The Pointer Update Mode choice button lets you change the manner in which EDD will update the display according to the changes you have made. If you choose motion, EDD will update the display as you change the value in the slider. If you choose release, EDD updates the display according to the changes only after you have released the mouse button. For instance, in the case of the horizontal and vertical size attributes, as you change the slider's value, the window will grow or shrink as you change the value if the Pointer Update Mode is set to motion. If it is set to release, the window will take on its new size after you have released the mouse button. By default, the Pointer Update Mode is set to motion on every slider.

The slider menu is found on every slider in all operations windows. It is also identical to the menu for the valuator control object. The Valuator Setup window and the slider menu were, in fact, designed for valuators, which is why the window is called what it is.

Valuator Setup Window.

2.2. The Display Menu

Now that you know the basic operations regarding options and menus, you are ready to learn about what the options in the display menu actually do.

Most of the options in the Display menu perform basic file operations. Save display, for instance, saves the display you are working on in a file under the name that you give it. Copy display copies the file you are working on into a file that you specify. What other options do, however, is not so obvious. The report display option, for instance, saves the file in an ASCII display file instead of a binary file. Even the obvious operations like load display and save display have some idiosyncrasies that you should know about. We'll start with the obvious file operations--load, save, copy, and quit--then move on to the not-so-obvious operations, activate display and report display. Finally, we will cover the modify display option, or rather, what the options in its submenu do.

2.2.1. Load Display

Invoking the load display option brings up a standard dialog window in which you can choose the file from a list of files in the current directory or enter the filename directly. EDD can load an ASCII display file in addition to binary display files (ASCII files should have the extension .adl; binary files have the extension .dl. ASCII files and their purpose will be explained when we discuss the report display option).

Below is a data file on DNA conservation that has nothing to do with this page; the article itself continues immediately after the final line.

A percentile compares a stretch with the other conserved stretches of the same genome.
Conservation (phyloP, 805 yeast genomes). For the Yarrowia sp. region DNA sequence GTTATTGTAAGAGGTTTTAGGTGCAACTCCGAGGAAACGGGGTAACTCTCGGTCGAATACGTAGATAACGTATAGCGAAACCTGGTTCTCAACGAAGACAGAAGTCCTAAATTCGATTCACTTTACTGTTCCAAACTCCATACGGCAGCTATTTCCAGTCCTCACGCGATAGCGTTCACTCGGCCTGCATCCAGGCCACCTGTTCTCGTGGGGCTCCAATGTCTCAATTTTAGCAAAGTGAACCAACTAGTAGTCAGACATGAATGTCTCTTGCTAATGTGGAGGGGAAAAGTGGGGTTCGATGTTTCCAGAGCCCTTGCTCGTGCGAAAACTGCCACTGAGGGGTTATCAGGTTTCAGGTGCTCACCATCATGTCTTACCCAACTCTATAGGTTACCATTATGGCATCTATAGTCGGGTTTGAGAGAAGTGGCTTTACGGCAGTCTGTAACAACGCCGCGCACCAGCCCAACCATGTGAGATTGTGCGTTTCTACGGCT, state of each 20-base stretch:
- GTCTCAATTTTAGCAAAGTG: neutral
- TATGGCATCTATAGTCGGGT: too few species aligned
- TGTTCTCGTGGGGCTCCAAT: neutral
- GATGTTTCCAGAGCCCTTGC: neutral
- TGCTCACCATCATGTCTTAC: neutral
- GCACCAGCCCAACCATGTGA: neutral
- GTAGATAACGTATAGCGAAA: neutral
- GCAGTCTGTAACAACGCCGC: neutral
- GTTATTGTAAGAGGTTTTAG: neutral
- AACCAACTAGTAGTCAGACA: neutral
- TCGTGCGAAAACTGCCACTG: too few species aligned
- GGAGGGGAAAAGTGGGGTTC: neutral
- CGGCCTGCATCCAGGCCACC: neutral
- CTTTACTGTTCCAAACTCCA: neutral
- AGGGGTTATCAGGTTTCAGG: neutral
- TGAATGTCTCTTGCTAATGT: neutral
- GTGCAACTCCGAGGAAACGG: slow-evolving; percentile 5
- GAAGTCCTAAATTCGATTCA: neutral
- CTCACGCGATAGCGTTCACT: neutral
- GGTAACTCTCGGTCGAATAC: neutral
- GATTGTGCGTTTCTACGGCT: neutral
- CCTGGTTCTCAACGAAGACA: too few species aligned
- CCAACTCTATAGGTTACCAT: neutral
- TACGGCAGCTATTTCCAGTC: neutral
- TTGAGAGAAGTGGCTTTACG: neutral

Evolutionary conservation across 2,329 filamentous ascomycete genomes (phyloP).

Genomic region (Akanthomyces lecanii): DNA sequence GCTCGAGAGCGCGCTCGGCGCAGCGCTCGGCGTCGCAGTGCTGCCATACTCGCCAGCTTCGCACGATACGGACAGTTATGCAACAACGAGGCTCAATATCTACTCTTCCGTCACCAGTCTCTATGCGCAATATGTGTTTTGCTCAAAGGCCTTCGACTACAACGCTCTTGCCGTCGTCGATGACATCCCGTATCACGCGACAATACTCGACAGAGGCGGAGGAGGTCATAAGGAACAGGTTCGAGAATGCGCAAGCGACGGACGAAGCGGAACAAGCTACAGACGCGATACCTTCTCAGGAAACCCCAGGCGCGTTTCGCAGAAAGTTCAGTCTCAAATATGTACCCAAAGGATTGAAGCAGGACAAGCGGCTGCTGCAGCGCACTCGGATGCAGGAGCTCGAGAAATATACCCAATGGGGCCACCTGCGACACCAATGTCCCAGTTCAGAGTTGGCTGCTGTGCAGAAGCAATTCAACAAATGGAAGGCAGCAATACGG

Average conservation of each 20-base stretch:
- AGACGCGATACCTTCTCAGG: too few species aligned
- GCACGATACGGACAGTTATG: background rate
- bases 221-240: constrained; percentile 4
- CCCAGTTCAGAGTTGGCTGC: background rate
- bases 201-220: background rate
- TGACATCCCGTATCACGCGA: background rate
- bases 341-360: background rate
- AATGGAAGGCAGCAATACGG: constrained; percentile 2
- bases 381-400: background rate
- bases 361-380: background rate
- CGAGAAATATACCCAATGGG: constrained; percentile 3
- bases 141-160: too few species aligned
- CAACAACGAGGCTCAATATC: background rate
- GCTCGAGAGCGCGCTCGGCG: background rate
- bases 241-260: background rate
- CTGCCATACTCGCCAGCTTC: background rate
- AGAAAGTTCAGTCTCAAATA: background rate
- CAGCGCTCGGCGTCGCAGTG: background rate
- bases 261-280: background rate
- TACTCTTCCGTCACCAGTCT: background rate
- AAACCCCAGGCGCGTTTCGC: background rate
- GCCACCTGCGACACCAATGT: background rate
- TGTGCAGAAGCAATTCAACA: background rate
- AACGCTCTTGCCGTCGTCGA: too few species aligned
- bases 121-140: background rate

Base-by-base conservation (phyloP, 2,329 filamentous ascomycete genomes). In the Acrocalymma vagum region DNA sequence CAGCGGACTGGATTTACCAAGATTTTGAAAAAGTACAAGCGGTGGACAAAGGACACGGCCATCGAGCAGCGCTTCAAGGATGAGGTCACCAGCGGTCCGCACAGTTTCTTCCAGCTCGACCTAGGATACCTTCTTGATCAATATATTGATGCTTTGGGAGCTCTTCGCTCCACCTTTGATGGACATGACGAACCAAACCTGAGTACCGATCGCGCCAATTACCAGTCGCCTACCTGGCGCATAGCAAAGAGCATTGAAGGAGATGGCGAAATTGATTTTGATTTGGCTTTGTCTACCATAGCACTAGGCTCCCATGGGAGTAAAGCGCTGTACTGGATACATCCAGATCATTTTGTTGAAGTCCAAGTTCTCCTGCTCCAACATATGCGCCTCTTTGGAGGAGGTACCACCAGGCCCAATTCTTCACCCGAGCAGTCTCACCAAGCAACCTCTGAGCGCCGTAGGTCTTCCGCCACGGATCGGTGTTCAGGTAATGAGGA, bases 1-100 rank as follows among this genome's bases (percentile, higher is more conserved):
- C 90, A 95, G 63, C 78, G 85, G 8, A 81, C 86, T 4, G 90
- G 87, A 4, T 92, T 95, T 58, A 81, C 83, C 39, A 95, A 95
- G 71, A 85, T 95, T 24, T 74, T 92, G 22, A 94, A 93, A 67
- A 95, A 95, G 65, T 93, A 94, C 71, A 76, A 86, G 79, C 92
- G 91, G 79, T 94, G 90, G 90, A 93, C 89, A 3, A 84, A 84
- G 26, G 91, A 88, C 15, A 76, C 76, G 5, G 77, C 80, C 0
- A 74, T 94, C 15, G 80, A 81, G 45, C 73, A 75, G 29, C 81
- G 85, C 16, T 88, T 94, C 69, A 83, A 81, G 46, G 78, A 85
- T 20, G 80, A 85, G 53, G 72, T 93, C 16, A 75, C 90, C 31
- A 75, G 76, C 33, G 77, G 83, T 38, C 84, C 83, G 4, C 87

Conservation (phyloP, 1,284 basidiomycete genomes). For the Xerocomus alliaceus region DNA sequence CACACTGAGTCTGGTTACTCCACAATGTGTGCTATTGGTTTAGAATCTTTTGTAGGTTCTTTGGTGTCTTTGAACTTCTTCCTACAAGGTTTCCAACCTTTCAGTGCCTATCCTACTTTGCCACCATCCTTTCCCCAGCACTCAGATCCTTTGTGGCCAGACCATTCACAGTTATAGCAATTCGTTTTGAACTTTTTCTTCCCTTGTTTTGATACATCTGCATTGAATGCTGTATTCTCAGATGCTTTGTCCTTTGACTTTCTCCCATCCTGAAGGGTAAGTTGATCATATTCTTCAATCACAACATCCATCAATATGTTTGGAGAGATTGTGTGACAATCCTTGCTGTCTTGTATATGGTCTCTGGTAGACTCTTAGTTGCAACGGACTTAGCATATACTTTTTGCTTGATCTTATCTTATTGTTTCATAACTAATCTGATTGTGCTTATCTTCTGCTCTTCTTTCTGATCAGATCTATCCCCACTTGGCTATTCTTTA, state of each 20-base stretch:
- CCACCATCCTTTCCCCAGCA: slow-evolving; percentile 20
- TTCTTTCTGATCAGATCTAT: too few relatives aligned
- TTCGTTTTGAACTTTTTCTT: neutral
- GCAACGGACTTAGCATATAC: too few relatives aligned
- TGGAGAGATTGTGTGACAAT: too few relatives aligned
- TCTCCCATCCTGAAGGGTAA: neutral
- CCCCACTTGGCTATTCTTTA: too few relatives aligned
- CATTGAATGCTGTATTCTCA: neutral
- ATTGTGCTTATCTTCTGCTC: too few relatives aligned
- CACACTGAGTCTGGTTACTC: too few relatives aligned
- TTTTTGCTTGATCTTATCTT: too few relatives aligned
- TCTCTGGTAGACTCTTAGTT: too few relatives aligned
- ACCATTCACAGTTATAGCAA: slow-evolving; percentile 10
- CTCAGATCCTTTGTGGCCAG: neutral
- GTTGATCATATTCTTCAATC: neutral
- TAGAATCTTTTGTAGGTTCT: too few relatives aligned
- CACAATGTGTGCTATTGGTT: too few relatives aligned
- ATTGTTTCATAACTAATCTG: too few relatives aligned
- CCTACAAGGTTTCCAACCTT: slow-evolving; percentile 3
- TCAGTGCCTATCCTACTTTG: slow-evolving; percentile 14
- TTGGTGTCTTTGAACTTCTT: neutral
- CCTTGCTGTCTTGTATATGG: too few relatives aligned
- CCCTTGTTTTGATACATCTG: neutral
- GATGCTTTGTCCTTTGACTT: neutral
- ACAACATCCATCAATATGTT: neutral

When you invoke load display, you will bring up a window like the one in Figure 2-6. In the Directories box you can change the current directory from which to select the file, in the Files box you can choose which file to open in the current directory, and in the Selection box you can specify the file to open by name. In the Filter box you can specify a regular expression with the wildcard character (*), which will cause only files matching the expression to be displayed. For instance, if you want to display only files with the .dl extension in the dialog box, you can enter,

*.dl
then, after you click the Filter button, only dl files will be displayed.

Load File:

EDD will load and display the file. If you are working on a display that you have made changes to and that you haven't saved, when you load a file, EDD will beep at you and bring up a dialog box to warn you that if you load the file you will discard all the changes you made to the file you are working on. If you want to save those changes, left-click the cancel button, bring up the display menu, and choose the save display option. If you want to discard the changes, left-click the execute button.

If EDD can't find the file it will display this error message in the display operations area:

Load file access problem. Context: [pathname of entry]
Another problem may occur when you are loading a file that uses a template for its color table and its color rules. If EDD can't find the template file, it will load the display, but not all the colors the display is supposed to have. When this occurs EDD will display the following error message from the command line:

External clr map display file access problem [templatefilename]
External clr rules display file access problem [templatefilename]
To remedy the problem, you must locate the color template file that the display uses and place the directory that it is in, in your EPICS_DISPLAY_PATH variable (see section 1.2., Setting Your Environment Variables, to find out how to set this variable), or put the file in one of the directories that are listed in your EPICS_DISPLAY_PATH variable.

2.2.2. Save Display

The save display option saves or writes the current display into both a binary and an ascii file. When you invoke the save display option, if you did not specify a file when you started EDD, a dialog window will appear. The window has two text-entry lines. The path entry line specifies the directory to which you want to write the file, and the file entry line specifies the filename. After you enter in a filename, left-click execute on the choice button. After EDD writes the file, it will display the full pathname of the file in the display operations area.